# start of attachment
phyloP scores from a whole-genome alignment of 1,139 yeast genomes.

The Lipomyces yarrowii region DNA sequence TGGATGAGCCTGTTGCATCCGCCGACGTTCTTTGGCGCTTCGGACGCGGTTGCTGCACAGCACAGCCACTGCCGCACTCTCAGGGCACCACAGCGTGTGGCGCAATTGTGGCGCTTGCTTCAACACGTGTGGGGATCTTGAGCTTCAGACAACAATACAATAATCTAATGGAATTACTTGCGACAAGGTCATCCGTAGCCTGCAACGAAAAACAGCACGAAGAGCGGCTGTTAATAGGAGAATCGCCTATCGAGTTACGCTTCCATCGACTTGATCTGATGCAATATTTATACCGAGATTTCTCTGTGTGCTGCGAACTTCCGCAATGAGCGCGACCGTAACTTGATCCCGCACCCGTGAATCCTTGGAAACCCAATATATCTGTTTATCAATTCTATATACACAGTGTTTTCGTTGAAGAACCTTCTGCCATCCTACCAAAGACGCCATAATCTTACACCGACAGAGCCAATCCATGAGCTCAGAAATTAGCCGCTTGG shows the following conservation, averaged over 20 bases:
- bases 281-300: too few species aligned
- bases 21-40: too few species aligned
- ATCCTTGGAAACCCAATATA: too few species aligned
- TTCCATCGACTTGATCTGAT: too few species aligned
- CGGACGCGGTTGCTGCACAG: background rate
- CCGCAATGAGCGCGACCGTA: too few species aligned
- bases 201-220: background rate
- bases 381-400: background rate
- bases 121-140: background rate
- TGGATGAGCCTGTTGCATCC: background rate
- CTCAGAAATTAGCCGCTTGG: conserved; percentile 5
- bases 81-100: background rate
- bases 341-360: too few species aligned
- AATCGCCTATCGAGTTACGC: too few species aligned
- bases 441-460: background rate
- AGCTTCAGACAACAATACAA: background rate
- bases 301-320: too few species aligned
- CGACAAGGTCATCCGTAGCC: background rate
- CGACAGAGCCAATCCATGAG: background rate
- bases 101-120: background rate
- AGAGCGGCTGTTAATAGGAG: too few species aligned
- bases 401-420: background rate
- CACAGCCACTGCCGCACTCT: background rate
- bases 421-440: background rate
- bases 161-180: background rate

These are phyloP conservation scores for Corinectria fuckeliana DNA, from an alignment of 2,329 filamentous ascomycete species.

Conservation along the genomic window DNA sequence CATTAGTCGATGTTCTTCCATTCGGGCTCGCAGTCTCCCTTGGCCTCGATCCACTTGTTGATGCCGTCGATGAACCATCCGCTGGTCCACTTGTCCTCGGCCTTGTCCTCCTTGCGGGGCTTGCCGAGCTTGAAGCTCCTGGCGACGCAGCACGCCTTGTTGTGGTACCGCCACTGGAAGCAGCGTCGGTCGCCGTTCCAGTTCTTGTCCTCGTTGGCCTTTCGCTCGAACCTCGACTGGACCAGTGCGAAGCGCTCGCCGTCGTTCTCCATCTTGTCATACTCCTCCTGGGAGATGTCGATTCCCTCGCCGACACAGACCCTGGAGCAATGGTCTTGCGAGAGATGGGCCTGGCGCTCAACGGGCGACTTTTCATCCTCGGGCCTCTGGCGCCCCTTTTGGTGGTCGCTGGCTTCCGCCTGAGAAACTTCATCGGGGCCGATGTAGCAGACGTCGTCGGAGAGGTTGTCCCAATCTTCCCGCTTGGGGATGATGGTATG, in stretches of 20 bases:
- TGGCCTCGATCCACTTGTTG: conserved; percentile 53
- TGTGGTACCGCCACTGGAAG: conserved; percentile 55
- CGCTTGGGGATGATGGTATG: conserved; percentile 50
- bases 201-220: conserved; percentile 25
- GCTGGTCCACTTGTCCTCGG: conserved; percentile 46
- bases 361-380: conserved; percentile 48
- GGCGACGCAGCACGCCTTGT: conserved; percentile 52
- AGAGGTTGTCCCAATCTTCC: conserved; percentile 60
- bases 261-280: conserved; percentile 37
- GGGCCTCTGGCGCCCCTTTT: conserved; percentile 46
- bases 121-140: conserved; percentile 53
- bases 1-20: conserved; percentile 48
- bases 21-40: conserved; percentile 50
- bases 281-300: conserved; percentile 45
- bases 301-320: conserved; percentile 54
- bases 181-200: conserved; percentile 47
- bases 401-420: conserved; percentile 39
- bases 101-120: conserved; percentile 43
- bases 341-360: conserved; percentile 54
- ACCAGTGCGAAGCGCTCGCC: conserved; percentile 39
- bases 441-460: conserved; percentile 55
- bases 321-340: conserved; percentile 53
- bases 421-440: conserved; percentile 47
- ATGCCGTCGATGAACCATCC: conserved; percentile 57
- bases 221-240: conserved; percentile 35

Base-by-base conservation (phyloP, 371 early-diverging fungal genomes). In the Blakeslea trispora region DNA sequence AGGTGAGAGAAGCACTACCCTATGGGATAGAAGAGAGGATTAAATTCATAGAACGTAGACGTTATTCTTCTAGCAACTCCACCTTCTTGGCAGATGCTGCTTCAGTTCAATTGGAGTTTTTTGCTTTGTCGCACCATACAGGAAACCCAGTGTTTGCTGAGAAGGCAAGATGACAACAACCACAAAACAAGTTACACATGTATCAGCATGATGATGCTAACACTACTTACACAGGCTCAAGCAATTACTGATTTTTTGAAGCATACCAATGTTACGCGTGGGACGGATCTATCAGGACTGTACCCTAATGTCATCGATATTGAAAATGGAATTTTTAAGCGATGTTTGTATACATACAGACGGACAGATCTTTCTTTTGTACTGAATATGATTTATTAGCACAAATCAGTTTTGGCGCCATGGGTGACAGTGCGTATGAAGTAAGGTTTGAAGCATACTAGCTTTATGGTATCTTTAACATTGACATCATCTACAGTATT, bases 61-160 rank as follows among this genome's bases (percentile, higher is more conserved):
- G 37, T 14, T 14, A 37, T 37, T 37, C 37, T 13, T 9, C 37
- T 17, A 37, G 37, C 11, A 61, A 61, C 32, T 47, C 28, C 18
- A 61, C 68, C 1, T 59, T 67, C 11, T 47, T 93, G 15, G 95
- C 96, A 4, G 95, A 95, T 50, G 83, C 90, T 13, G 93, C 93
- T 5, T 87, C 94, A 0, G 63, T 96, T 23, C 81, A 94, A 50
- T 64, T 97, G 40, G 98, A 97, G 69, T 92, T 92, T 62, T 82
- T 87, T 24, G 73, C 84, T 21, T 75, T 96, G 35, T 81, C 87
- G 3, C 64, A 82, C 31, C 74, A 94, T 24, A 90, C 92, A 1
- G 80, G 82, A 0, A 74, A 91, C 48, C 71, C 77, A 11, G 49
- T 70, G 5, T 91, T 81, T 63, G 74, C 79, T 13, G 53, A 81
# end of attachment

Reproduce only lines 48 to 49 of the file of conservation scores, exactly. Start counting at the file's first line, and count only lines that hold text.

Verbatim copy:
- bases 341-360: conserved; percentile 54
- ACCAGTGCGAAGCGCTCGCC: conserved; percentile 39